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UBC Theses and Dissertations

Open magnet resonance imaging : application of new technology to improve the evaluation of pelvic organ prolapse in women Abdulaziz, Marwa Mohammed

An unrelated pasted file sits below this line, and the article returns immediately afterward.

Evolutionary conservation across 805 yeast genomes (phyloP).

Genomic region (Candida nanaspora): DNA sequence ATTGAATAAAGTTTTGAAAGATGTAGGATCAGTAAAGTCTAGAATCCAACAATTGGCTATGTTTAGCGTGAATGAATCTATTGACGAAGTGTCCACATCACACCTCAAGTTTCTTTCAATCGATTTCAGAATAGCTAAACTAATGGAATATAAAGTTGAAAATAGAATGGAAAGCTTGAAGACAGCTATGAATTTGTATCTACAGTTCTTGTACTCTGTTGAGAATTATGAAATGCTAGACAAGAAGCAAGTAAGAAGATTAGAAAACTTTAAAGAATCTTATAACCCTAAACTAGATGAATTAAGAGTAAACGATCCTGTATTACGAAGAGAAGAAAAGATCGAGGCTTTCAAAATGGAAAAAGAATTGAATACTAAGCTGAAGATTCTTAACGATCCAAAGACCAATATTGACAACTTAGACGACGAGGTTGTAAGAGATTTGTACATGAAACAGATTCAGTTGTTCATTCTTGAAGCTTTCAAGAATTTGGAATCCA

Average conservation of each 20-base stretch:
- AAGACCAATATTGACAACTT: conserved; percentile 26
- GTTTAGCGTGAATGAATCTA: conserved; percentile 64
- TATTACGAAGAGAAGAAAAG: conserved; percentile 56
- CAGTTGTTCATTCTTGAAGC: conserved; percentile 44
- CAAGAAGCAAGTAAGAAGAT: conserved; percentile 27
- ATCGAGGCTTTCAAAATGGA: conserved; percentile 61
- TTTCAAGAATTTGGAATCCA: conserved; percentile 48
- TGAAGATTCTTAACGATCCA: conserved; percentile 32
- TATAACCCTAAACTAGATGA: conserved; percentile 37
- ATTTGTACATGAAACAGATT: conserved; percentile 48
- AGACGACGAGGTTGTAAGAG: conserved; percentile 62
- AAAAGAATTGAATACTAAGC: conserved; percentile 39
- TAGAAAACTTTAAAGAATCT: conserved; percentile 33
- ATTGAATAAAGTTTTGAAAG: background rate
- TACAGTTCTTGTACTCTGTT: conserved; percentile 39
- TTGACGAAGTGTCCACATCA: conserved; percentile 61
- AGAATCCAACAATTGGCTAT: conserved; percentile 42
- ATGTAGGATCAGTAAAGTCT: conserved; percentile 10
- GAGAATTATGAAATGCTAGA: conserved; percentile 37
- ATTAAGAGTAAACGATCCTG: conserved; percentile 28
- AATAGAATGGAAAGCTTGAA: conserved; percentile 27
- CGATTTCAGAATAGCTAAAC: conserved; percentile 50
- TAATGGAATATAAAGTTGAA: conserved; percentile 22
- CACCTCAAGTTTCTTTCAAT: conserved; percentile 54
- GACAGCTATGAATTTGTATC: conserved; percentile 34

Background: Weakness or damage to the pelvic floor muscles results in pelvic organ prolapse (POP), which affects 50% of women >50 years old. Posture and gravity impact organ position and symptom severity. Current limitations of clinical examination and restriction to imaging in the supine position impact accurate diagnosis and disease staging. Open upright magnetic resonance imaging (MRO), allows images of patients sitting, standing, and supine. In this dissertation it is hypothesized that MRO images will allow improved detection of the presence and extent of prolapse. Methods: A Paramed Medical Systems 0.5 T upright Open MRI scanner (MRO) was used to obtain axial and sagittal T2-weighted pelvic scans in women when supine, sitting, and standing. Symptomatic women with POP and asymptomatic controls were studied. The protocol developed obtains good quality images efficiently in all three positions. Validated reference lines were used to identify where POP was present in the same patient in different positions and to grade its severity. A manual segmentation methodology was developed using Analyze 12.0 software to construct 3D models of the female pelvis from 2D images to enhance the visualization of complex pelvic anatomy. Results: Forty women (20 with POP and 20 asymptomatic controls) were studied. Detection of POP in standing versus supine images in symptomatic women was 50% vs. 5% for cystocele and 35% vs. 25% for vaginal prolapse, indicating improved visualization of gravity-dependent POP with MRO standing imaging. Image comparison indicated that the extent of prolapse is best evaluated in the standing position using the pubococcygeal reference line. These images better identify downward movement in the anterior and posterior compartments. No appreciable benefit was afforded by seated images. Conclusion: The findings support the hypothesis that MRO imaging of POP patients is relevant to improving the detection and quantification of POP. The MRO protocol developed for standing images in women with POP demonstrated feasibility allowing supine, sitting, and standing imaging of changes in pelvic floor anatomy in upright positioning. When compared with supine images, standing images better identify the presence and extent of POP. 3D image modeling allows more comprehensive visualization of complex female pelvic anatomy.

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